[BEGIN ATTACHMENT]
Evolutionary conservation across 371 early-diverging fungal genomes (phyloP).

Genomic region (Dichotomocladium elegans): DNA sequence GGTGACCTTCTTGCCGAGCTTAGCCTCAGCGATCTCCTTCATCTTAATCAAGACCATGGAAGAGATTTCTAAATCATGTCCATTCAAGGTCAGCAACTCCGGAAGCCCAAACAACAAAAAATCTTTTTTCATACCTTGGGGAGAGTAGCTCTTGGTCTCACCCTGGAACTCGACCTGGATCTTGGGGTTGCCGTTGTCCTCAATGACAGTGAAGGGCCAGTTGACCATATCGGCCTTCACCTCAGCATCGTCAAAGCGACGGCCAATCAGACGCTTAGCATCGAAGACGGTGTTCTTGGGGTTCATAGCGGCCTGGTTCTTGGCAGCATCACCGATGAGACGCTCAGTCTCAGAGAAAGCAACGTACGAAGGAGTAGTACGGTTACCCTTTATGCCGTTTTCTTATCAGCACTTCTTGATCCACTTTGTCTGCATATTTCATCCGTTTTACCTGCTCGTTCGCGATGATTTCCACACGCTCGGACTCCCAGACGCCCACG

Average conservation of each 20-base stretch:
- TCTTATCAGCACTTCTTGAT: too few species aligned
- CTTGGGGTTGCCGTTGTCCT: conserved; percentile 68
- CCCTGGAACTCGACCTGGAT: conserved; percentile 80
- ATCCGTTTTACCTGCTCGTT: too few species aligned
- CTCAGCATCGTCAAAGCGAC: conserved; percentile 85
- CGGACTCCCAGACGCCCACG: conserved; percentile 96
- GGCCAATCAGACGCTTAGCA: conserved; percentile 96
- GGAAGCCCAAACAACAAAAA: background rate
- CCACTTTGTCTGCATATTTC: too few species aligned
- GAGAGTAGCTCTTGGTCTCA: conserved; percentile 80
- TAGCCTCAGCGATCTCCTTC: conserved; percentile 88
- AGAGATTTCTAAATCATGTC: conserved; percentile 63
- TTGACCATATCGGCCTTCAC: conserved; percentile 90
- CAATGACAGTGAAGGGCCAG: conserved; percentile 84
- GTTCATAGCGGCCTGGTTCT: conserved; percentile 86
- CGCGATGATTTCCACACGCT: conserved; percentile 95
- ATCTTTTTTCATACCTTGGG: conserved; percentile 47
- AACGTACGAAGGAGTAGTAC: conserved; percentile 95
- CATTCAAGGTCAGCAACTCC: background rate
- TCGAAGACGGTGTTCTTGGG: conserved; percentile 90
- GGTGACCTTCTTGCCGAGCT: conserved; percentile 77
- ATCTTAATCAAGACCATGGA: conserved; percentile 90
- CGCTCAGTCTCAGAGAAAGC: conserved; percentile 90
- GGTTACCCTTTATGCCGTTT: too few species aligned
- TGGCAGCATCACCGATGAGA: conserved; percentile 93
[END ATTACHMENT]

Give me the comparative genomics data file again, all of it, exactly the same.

Evolutionary conservation across 371 early-diverging fungal genomes (phyloP).

Genomic region (Dichotomocladium elegans): DNA sequence GGTGACCTTCTTGCCGAGCTTAGCCTCAGCGATCTCCTTCATCTTAATCAAGACCATGGAAGAGATTTCTAAATCATGTCCATTCAAGGTCAGCAACTCCGGAAGCCCAAACAACAAAAAATCTTTTTTCATACCTTGGGGAGAGTAGCTCTTGGTCTCACCCTGGAACTCGACCTGGATCTTGGGGTTGCCGTTGTCCTCAATGACAGTGAAGGGCCAGTTGACCATATCGGCCTTCACCTCAGCATCGTCAAAGCGACGGCCAATCAGACGCTTAGCATCGAAGACGGTGTTCTTGGGGTTCATAGCGGCCTGGTTCTTGGCAGCATCACCGATGAGACGCTCAGTCTCAGAGAAAGCAACGTACGAAGGAGTAGTACGGTTACCCTTTATGCCGTTTTCTTATCAGCACTTCTTGATCCACTTTGTCTGCATATTTCATCCGTTTTACCTGCTCGTTCGCGATGATTTCCACACGCTCGGACTCCCAGACGCCCACG

Average conservation of each 20-base stretch:
- TCTTATCAGCACTTCTTGAT: too few species aligned
- CTTGGGGTTGCCGTTGTCCT: conserved; percentile 68
- CCCTGGAACTCGACCTGGAT: conserved; percentile 80
- ATCCGTTTTACCTGCTCGTT: too few species aligned
- CTCAGCATCGTCAAAGCGAC: conserved; percentile 85
- CGGACTCCCAGACGCCCACG: conserved; percentile 96
- GGCCAATCAGACGCTTAGCA: conserved; percentile 96
- GGAAGCCCAAACAACAAAAA: background rate
- CCACTTTGTCTGCATATTTC: too few species aligned
- GAGAGTAGCTCTTGGTCTCA: conserved; percentile 80
- TAGCCTCAGCGATCTCCTTC: conserved; percentile 88
- AGAGATTTCTAAATCATGTC: conserved; percentile 63
- TTGACCATATCGGCCTTCAC: conserved; percentile 90
- CAATGACAGTGAAGGGCCAG: conserved; percentile 84
- GTTCATAGCGGCCTGGTTCT: conserved; percentile 86
- CGCGATGATTTCCACACGCT: conserved; percentile 95
- ATCTTTTTTCATACCTTGGG: conserved; percentile 47
- AACGTACGAAGGAGTAGTAC: conserved; percentile 95
- CATTCAAGGTCAGCAACTCC: background rate
- TCGAAGACGGTGTTCTTGGG: conserved; percentile 90
- GGTGACCTTCTTGCCGAGCT: conserved; percentile 77
- ATCTTAATCAAGACCATGGA: conserved; percentile 90
- CGCTCAGTCTCAGAGAAAGC: conserved; percentile 90
- GGTTACCCTTTATGCCGTTT: too few species aligned
- TGGCAGCATCACCGATGAGA: conserved; percentile 93